Breakthrough: Top Republican, Democratic senators say Iran compromise reached
(CNN) — The top Republican and Democrat on the Senate Foreign Relations Committee said Tuesday they have resolved key differences on the bill regarding Iran’s nuclear plan, meaning that passage of the bill through the chamber looks more certain.
Senate Foreign Relations Committee Chairman Bob Corker said Tuesday that negotiators had reached a bipartisan agreement on legislation allowing Congress to review a final nuclear deal with Iran.
“What I’m most proud of is we’ve kept the pure integrity of the process in place and the President cannot lift, while Congress is reviewing this, cannot lift the congressionally mandated sanctions, which is what they’ve been trying to do and push for over the past couple of weeks,” Corker told reporters as he headed into a classified briefing on the emerging Iran agreement with Secretary of State john Kerry and other top administration officials.”While Corker said that “no one should ever count their chickens before they hatch,” he expressed optimism that when the bill comes up for a vote in the committee later Tuesday it would pass, as expected.
According to a Corker aide familiar with the details of the bill, it requires the President to submit the final agreement to Congress, which will have up to 52 days to review and approve the deal. That includes an initial review period of 30 days, with 12 more days added automatically if Congress passes a bill and sends it to the president and an additional 10 days of congressional review if Obama vetoes the legislation.
But while passage of the bill through the committee is expected, there’s no sign that the White House will reverse its opposition to the measure. A top Senate Democratic aide told CNN on Tuesday that the Corker-Menendez Iran bill likely has veto-proof support now that Corker and Cardin have reached this agreement.
That’s because the agreement should bring additional Democratic senators to vote for it when it is considered on the floor in the coming days, the aide said.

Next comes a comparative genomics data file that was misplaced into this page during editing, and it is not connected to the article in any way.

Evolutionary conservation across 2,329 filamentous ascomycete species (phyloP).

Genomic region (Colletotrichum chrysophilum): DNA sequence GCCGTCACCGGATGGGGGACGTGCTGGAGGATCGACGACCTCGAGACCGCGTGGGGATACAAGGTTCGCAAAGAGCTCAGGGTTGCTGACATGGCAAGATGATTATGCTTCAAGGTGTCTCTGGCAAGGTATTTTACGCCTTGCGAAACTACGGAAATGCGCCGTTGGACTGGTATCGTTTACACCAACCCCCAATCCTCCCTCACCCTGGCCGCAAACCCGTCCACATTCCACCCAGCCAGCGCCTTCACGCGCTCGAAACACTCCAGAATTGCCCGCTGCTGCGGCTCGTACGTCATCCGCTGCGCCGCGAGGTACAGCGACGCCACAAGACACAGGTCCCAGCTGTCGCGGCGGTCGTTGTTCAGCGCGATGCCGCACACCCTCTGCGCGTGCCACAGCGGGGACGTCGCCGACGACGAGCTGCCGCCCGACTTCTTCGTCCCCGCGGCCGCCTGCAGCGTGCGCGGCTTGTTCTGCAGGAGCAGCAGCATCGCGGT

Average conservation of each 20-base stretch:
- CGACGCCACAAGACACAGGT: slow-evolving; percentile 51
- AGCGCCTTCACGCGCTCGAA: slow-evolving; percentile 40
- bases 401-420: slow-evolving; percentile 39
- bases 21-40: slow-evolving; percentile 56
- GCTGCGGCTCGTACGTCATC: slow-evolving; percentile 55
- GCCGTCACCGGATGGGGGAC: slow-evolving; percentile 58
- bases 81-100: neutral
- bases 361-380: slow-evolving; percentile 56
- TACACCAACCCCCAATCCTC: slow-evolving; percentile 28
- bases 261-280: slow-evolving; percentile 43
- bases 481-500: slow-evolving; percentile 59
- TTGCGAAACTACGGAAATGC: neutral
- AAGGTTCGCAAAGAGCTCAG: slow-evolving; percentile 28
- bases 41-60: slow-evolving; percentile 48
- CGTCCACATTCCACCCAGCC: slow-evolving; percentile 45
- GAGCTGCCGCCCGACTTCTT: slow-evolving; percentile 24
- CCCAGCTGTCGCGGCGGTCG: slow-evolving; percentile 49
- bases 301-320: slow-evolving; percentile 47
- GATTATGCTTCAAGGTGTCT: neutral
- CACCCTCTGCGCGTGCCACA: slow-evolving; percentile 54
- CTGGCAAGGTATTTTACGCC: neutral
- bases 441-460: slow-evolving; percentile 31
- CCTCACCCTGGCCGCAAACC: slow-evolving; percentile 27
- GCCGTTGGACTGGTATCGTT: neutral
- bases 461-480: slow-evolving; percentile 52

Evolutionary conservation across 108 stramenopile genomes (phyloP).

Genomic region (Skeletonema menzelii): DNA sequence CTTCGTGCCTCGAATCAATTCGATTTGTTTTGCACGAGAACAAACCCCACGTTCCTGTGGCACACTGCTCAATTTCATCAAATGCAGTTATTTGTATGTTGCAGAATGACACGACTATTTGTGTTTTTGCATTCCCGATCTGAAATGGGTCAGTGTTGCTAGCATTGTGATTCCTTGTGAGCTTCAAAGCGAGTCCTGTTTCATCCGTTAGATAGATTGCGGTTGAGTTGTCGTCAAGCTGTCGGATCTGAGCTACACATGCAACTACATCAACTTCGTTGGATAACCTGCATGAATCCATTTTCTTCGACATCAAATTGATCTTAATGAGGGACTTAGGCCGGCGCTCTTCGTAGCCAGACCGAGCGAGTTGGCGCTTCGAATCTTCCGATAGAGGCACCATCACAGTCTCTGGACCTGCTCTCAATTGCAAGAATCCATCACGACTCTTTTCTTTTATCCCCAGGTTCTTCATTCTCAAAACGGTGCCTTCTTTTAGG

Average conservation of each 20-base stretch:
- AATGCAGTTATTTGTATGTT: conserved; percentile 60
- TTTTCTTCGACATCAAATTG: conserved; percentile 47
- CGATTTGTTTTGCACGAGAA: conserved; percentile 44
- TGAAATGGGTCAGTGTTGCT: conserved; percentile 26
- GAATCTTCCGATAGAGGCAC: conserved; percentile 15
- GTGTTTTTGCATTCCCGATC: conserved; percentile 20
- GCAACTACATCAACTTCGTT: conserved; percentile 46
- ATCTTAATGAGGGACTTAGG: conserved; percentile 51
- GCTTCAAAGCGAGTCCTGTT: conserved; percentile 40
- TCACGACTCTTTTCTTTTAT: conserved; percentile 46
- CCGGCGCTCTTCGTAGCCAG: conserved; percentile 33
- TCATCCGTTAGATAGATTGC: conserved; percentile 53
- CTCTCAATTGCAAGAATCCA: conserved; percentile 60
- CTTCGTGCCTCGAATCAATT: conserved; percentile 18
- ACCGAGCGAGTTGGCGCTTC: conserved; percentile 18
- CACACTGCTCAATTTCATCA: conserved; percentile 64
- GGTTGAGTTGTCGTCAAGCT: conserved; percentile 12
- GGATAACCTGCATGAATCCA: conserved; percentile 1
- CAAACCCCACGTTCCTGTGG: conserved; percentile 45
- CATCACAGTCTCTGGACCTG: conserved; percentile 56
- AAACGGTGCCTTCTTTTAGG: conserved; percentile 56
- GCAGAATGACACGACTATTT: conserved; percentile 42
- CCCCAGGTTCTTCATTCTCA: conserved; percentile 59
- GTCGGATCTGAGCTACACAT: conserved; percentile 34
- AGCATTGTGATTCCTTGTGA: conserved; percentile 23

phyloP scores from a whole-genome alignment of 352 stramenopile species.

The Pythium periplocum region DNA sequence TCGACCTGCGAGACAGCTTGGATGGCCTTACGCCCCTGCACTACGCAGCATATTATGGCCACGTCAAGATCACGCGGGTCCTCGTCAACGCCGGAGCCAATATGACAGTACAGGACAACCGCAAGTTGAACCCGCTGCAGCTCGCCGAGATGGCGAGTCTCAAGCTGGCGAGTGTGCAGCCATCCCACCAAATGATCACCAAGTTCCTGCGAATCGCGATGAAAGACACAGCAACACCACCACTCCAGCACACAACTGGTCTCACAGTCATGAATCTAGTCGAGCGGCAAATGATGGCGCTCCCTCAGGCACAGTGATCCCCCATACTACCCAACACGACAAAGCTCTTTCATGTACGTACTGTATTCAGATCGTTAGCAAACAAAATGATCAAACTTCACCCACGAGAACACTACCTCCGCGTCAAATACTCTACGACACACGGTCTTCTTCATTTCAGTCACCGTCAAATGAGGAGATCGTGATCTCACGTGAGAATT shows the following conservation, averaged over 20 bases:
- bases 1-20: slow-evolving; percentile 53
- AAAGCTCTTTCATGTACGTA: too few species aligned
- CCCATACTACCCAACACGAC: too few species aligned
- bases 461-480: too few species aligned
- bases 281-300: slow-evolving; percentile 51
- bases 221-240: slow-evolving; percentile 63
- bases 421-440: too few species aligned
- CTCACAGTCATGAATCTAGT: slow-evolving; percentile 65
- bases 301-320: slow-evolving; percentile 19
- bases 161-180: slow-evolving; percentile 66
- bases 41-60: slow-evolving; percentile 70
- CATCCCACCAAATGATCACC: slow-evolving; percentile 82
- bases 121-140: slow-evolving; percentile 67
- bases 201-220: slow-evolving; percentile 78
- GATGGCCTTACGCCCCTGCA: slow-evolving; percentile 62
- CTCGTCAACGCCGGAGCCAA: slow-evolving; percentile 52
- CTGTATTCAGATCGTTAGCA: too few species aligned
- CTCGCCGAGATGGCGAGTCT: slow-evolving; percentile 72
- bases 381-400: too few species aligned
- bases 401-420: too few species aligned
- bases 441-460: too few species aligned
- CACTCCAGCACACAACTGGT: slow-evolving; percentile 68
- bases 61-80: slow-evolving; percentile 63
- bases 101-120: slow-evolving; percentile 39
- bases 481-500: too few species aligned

If the deal is submitted late, after July 9, the review period reverts to 60 days.
During that time, the President is prohibited from waiving the congressional sanctions. And Obama is required by the legislation to certify to Congress every 90 days that Iran is complying with the terms of the deal.
The bill also requires the President to make a series of detailed reports to Congress on a range of issues, including Iran’s nuclear program, its ballistic missiles work, and its support for terrorism globally, particularly against the U.S. and its allies.
Sen. Ben Cardin, the top Democrat on the committee, had expressed optimism Monday night that negotiators could come to an agreement that would appease the White House while maintaining the ultimate goal of requiring congressional approval.
“I think we can get to a place where we can deal with most of the White House’s concerns and maintain the purpose of the bill, which is an orderly congressional review and timely notice if there are material breaches,” he said.
But other Democrats were less optimistic Monday night. Delaware Democratic Sen. Chris Coons said he’s had a “series of conversations with representatives of the administration, and my impression is they remain opposed to the bill.
“In fact, I think they remain strongly opposed to the bill,” he added.
Coons has an amendment to the bill that shortens the congressional review time to 30 days, in an attempt to appease Democratic critics and the White House. But even so, Coons said it was “entirely possible” — even “likely” — that the bill could draw support from Senate Democrats while the administration remains opposed.
Congressional negotiators worked through the weekend and into the night Monday to hammer out legislation that would draw enough support from hardline Republicans and moderate Democrats to pass. House Speaker John Boehner on Tuesday said he expected the House to take up the Corker bill once the Senate votes on it, saying the proposal has taken “center stage.”
He reiterated his stance that Congress should “absolutely have the opportunity to review the deal,” adding the administration “appears to want a deal at any cost.” But he brushed off the notion that he was working to derail the nuclear deal.